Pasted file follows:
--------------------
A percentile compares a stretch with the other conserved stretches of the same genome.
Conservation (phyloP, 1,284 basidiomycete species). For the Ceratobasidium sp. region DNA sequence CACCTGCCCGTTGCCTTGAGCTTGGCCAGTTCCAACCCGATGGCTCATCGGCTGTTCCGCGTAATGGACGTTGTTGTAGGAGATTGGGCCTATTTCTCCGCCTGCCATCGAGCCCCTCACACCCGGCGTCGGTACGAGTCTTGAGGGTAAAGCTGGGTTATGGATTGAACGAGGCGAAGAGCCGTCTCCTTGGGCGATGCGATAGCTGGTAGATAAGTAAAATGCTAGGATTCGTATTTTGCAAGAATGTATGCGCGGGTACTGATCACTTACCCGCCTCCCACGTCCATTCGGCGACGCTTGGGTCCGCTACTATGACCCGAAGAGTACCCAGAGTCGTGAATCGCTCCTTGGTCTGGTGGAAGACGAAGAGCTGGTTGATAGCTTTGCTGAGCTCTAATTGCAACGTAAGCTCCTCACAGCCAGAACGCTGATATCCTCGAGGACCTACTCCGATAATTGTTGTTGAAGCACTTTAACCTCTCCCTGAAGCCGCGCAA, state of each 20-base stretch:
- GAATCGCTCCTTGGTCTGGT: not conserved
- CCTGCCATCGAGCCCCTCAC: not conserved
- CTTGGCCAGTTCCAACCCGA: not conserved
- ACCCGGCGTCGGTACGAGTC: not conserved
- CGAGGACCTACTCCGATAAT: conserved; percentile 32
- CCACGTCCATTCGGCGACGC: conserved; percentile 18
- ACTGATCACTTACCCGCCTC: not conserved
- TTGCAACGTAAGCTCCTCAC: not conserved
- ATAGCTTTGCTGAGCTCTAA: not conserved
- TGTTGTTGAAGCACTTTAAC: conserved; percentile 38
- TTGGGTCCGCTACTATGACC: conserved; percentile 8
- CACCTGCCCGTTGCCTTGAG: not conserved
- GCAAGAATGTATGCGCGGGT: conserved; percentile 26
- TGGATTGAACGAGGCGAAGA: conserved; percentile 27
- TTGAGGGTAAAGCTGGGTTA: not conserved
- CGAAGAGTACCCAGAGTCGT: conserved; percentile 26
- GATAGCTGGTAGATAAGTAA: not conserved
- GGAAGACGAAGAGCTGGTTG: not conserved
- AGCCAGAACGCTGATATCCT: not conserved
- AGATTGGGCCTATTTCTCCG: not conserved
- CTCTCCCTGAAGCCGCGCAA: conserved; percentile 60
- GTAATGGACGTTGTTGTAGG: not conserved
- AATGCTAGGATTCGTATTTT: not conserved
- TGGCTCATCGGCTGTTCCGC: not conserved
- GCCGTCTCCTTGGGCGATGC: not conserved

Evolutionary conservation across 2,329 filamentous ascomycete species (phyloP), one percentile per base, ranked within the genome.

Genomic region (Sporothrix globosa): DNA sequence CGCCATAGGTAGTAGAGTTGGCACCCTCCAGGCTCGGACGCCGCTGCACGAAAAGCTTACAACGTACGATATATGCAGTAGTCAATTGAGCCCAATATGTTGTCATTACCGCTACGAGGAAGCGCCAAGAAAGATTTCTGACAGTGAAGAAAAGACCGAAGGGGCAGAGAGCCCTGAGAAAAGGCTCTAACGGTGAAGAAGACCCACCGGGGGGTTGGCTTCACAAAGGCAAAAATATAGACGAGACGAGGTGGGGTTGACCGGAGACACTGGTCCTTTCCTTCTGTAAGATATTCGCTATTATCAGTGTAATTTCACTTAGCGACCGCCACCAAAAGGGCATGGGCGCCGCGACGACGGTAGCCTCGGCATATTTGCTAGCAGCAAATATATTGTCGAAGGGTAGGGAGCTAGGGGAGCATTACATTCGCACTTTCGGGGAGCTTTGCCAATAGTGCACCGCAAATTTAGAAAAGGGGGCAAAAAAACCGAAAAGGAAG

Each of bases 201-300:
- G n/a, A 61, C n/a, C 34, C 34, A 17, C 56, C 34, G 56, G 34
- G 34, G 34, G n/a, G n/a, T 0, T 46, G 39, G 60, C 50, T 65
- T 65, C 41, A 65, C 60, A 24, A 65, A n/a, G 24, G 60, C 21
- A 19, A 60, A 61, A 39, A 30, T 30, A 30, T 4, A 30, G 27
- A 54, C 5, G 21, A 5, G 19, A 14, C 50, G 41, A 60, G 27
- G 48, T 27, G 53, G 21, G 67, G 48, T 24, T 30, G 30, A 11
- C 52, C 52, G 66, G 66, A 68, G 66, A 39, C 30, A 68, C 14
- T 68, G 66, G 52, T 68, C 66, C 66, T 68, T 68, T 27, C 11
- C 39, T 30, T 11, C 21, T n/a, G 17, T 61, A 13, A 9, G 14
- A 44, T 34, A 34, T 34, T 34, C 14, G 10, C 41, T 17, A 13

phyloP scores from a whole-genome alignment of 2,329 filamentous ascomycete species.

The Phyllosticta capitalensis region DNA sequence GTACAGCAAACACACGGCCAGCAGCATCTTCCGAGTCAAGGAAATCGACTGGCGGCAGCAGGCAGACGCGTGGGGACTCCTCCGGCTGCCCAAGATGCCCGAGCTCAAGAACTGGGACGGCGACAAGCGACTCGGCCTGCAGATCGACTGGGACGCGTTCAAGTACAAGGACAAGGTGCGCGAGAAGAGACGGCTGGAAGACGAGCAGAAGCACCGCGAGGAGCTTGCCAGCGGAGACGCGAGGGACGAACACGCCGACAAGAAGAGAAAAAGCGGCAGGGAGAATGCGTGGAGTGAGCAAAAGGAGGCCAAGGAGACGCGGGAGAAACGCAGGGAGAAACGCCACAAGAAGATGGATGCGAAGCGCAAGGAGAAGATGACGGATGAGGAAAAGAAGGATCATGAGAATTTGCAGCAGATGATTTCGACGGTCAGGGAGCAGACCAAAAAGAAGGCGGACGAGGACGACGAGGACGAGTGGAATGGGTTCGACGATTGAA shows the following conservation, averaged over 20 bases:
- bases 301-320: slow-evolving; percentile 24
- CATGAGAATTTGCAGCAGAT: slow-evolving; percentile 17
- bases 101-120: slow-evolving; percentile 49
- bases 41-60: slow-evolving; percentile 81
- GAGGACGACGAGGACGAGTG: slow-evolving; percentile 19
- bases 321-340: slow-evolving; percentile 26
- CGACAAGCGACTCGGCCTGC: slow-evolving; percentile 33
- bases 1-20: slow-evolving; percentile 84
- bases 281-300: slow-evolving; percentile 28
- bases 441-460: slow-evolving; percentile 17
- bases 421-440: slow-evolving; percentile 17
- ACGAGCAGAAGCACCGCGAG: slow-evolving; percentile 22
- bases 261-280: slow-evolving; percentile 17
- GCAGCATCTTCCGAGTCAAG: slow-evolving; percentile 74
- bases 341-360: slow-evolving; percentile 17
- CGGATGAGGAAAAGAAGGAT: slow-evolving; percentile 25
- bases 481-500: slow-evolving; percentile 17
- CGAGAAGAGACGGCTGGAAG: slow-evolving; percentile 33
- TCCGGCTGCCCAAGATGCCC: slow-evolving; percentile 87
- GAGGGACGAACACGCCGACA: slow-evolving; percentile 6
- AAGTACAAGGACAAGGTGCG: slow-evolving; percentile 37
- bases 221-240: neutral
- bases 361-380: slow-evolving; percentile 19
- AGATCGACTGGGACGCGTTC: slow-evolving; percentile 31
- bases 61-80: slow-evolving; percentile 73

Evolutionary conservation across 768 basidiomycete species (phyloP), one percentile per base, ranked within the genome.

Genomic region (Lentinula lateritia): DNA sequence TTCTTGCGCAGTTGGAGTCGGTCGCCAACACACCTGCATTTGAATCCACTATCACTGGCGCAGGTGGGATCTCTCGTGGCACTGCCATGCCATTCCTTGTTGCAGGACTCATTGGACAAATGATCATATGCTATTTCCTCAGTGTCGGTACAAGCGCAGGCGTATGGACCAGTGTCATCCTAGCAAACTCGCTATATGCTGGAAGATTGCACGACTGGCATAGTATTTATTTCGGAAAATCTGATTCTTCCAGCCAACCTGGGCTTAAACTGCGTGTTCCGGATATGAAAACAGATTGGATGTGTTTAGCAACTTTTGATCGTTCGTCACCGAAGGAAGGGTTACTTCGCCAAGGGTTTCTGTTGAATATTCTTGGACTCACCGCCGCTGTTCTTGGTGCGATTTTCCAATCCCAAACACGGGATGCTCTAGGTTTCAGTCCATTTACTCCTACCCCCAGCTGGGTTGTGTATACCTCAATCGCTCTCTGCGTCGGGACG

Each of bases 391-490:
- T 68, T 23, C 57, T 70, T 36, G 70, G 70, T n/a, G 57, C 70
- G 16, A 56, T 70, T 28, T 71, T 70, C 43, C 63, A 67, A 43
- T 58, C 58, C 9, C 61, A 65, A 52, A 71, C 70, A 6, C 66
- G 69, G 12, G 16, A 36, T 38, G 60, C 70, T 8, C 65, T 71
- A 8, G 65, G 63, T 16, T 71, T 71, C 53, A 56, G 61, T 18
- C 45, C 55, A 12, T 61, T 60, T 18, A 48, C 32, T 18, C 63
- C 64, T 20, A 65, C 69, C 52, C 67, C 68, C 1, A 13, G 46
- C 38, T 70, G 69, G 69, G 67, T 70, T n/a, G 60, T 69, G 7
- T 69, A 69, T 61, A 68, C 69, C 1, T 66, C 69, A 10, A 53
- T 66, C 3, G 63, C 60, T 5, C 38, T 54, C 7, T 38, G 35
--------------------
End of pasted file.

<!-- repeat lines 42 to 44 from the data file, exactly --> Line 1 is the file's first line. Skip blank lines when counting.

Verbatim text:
The Phyllosticta capitalensis region DNA sequence GTACAGCAAACACACGGCCAGCAGCATCTTCCGAGTCAAGGAAATCGACTGGCGGCAGCAGGCAGACGCGTGGGGACTCCTCCGGCTGCCCAAGATGCCCGAGCTCAAGAACTGGGACGGCGACAAGCGACTCGGCCTGCAGATCGACTGGGACGCGTTCAAGTACAAGGACAAGGTGCGCGAGAAGAGACGGCTGGAAGACGAGCAGAAGCACCGCGAGGAGCTTGCCAGCGGAGACGCGAGGGACGAACACGCCGACAAGAAGAGAAAAAGCGGCAGGGAGAATGCGTGGAGTGAGCAAAAGGAGGCCAAGGAGACGCGGGAGAAACGCAGGGAGAAACGCCACAAGAAGATGGATGCGAAGCGCAAGGAGAAGATGACGGATGAGGAAAAGAAGGATCATGAGAATTTGCAGCAGATGATTTCGACGGTCAGGGAGCAGACCAAAAAGAAGGCGGACGAGGACGACGAGGACGAGTGGAATGGGTTCGACGATTGAA shows the following conservation, averaged over 20 bases:
- bases 301-320: slow-evolving; percentile 24
- CATGAGAATTTGCAGCAGAT: slow-evolving; percentile 17